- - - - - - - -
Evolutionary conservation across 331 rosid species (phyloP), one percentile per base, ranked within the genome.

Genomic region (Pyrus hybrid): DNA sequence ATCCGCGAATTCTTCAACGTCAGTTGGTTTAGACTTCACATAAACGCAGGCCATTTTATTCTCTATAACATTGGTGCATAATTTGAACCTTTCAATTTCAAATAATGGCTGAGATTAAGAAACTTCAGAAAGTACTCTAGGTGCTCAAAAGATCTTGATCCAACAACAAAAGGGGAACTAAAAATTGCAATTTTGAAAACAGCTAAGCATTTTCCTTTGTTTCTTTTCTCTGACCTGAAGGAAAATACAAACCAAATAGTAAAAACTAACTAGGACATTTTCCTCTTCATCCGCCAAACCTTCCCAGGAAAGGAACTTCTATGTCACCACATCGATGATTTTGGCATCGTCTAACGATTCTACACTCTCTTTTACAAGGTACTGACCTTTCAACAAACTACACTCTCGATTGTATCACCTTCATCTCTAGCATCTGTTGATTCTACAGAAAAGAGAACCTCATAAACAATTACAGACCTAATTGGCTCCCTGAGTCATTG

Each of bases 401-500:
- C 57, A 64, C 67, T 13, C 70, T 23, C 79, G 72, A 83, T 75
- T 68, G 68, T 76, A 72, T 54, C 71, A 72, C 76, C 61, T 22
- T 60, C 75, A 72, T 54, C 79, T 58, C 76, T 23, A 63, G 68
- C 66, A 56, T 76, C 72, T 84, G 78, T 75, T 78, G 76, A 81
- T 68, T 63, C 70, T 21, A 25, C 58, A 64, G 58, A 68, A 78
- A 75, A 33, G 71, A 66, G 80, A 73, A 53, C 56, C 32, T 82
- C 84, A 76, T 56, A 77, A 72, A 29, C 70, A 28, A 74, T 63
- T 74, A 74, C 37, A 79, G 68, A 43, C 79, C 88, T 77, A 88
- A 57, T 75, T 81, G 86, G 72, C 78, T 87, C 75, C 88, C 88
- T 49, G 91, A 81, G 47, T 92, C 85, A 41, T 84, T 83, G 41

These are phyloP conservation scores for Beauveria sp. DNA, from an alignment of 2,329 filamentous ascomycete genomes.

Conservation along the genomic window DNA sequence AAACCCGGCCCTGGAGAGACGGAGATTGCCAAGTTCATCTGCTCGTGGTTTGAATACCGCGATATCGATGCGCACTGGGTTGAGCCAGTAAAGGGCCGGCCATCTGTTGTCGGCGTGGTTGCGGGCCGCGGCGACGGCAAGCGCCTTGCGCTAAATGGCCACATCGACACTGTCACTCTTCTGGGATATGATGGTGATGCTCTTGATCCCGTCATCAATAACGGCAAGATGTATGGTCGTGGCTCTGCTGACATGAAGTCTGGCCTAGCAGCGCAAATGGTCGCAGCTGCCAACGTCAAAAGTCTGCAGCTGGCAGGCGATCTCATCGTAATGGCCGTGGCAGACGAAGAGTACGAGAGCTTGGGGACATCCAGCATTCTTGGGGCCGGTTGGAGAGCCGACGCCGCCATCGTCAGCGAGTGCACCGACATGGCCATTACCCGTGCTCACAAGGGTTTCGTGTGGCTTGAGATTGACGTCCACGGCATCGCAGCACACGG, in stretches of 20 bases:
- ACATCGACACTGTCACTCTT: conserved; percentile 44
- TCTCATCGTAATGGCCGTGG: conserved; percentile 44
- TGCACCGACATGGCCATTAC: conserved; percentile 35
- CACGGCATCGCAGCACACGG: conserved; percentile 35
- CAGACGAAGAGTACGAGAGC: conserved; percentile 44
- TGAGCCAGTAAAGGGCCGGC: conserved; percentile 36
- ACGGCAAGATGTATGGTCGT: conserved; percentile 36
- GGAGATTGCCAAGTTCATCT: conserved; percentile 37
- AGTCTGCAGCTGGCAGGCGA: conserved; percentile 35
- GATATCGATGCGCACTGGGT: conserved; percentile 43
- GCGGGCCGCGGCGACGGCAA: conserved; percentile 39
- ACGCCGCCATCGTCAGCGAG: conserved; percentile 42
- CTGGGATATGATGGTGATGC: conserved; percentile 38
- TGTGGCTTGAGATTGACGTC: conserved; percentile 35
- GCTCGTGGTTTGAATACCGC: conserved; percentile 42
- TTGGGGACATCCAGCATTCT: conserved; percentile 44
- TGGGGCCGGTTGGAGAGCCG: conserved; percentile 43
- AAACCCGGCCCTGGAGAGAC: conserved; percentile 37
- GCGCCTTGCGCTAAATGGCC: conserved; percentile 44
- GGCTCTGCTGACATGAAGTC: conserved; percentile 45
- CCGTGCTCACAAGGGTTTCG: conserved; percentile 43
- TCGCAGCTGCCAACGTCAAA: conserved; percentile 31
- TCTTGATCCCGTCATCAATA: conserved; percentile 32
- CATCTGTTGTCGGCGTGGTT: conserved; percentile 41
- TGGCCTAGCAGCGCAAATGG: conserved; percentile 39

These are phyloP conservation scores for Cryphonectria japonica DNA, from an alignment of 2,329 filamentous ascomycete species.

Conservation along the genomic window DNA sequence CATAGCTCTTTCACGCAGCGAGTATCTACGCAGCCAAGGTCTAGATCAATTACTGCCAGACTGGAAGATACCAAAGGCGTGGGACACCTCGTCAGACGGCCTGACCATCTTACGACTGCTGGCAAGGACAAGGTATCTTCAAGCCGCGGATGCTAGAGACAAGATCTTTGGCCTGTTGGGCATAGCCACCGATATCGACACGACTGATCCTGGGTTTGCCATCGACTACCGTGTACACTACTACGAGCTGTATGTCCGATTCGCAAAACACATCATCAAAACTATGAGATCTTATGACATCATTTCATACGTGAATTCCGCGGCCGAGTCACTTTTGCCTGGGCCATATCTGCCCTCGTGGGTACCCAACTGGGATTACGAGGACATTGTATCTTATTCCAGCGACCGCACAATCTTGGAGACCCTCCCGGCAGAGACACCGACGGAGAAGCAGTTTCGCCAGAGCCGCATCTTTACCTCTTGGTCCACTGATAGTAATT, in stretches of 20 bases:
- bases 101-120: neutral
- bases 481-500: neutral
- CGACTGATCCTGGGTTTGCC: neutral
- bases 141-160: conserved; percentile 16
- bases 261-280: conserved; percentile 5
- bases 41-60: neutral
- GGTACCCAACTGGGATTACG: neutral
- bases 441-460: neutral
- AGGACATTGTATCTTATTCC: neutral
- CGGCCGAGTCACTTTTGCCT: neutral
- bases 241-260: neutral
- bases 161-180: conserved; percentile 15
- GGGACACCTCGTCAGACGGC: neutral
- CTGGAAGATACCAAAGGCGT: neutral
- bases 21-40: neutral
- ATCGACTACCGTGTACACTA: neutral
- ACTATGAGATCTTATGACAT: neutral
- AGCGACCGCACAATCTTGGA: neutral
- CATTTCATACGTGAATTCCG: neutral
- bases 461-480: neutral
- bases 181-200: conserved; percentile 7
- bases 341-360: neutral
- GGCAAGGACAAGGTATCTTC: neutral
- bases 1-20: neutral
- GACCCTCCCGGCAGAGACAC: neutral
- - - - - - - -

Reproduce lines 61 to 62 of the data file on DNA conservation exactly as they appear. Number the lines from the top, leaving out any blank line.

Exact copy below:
- CATTTCATACGTGAATTCCG: neutral
- bases 461-480: neutral